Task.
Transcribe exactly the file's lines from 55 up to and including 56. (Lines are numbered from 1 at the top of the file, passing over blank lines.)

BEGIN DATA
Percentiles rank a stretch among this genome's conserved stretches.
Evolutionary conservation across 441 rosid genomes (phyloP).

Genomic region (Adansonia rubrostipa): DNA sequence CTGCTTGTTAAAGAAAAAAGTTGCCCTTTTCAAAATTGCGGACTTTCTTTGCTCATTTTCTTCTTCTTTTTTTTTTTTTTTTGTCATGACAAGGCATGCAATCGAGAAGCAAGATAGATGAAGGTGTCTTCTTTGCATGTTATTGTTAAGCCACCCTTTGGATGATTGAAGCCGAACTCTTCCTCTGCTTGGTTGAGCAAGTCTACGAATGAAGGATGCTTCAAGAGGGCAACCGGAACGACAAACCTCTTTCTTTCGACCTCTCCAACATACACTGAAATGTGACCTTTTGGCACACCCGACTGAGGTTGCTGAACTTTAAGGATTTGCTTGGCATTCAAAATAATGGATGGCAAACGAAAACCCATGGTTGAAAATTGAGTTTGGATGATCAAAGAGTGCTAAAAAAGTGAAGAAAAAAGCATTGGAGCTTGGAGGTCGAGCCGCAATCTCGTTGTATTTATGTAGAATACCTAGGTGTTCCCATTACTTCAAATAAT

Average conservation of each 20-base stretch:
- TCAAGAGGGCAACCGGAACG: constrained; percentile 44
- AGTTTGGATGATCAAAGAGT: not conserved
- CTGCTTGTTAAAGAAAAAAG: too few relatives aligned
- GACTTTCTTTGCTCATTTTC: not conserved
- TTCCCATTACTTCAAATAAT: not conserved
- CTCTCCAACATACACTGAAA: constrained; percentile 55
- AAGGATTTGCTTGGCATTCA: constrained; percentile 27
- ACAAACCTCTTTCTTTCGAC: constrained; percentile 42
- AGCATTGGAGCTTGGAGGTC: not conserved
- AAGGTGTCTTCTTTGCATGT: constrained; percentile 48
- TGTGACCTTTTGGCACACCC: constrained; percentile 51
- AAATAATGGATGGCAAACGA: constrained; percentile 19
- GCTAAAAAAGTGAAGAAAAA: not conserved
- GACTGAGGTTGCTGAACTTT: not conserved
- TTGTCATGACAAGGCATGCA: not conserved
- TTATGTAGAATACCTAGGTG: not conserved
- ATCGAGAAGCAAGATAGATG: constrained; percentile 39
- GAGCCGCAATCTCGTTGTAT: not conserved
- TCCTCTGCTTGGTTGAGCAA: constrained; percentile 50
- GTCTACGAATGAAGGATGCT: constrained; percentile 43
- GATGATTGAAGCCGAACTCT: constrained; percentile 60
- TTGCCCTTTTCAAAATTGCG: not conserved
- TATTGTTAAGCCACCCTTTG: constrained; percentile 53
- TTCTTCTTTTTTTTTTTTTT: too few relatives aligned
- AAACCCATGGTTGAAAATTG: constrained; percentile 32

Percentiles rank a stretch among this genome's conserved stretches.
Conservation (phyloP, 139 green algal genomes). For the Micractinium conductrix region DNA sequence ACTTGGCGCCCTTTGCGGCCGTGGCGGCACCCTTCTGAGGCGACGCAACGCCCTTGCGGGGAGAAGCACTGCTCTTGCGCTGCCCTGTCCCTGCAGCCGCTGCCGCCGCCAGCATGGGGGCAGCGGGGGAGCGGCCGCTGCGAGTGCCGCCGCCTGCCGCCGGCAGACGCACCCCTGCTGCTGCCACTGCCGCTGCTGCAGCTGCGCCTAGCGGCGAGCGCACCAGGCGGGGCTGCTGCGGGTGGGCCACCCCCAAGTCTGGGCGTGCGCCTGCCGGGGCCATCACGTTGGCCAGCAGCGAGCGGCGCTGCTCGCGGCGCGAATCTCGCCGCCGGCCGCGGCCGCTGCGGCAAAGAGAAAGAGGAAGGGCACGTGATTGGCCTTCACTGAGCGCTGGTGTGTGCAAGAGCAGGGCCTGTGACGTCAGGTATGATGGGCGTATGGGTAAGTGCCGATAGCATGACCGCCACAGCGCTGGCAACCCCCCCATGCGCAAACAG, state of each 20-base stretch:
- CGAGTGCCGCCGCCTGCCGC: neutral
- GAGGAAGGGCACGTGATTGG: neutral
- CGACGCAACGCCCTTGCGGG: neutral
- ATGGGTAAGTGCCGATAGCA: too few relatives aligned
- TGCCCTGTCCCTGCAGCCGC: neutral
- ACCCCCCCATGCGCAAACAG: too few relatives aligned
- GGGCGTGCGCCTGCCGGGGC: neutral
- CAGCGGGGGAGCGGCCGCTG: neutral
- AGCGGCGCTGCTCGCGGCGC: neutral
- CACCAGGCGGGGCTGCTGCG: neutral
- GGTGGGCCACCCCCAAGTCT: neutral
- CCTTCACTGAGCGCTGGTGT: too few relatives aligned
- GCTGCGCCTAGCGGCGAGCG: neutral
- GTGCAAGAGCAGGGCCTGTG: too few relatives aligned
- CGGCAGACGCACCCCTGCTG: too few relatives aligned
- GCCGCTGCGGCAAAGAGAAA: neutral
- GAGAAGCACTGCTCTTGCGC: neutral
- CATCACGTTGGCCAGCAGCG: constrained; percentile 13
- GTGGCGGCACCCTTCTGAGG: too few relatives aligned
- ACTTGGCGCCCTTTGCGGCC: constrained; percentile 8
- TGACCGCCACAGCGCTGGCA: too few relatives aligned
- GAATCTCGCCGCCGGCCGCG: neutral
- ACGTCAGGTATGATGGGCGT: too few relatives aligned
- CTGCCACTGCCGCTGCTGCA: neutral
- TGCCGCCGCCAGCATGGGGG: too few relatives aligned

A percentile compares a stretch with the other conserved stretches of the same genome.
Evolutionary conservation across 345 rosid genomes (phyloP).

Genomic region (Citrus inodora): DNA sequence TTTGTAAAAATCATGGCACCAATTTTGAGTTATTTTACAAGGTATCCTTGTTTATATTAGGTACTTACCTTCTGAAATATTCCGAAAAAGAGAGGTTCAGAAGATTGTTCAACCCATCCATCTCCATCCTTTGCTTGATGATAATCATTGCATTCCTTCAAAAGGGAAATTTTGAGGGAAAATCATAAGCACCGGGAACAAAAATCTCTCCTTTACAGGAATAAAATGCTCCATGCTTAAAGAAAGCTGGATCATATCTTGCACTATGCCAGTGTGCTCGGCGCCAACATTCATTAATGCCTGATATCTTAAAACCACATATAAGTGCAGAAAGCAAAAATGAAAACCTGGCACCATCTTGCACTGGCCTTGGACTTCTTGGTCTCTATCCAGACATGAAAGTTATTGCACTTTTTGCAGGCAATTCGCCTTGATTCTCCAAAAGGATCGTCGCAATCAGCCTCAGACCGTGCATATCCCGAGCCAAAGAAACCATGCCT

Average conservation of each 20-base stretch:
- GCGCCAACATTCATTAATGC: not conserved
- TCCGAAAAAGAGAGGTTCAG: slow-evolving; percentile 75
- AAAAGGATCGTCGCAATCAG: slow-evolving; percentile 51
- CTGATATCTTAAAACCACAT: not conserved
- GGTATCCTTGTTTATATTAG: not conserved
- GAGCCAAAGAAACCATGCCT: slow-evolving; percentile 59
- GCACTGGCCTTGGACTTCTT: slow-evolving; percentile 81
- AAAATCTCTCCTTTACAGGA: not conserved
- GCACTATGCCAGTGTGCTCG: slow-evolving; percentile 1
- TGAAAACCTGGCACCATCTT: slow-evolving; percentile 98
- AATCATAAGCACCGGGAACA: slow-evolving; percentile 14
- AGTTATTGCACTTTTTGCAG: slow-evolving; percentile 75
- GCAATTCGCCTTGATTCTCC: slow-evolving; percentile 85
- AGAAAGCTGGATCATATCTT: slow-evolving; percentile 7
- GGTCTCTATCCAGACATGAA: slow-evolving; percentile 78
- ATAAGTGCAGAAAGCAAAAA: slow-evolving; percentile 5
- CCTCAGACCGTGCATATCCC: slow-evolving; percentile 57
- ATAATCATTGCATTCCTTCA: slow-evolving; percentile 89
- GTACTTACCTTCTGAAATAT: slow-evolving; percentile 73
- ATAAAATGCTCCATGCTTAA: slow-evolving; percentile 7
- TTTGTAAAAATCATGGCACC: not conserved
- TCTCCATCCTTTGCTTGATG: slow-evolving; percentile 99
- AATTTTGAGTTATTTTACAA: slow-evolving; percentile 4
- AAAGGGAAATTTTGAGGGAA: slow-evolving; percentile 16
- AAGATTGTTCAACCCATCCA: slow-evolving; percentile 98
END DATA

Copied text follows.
- CTGCCACTGCCGCTGCTGCA: neutral
- TGCCGCCGCCAGCATGGGGG: too few relatives aligned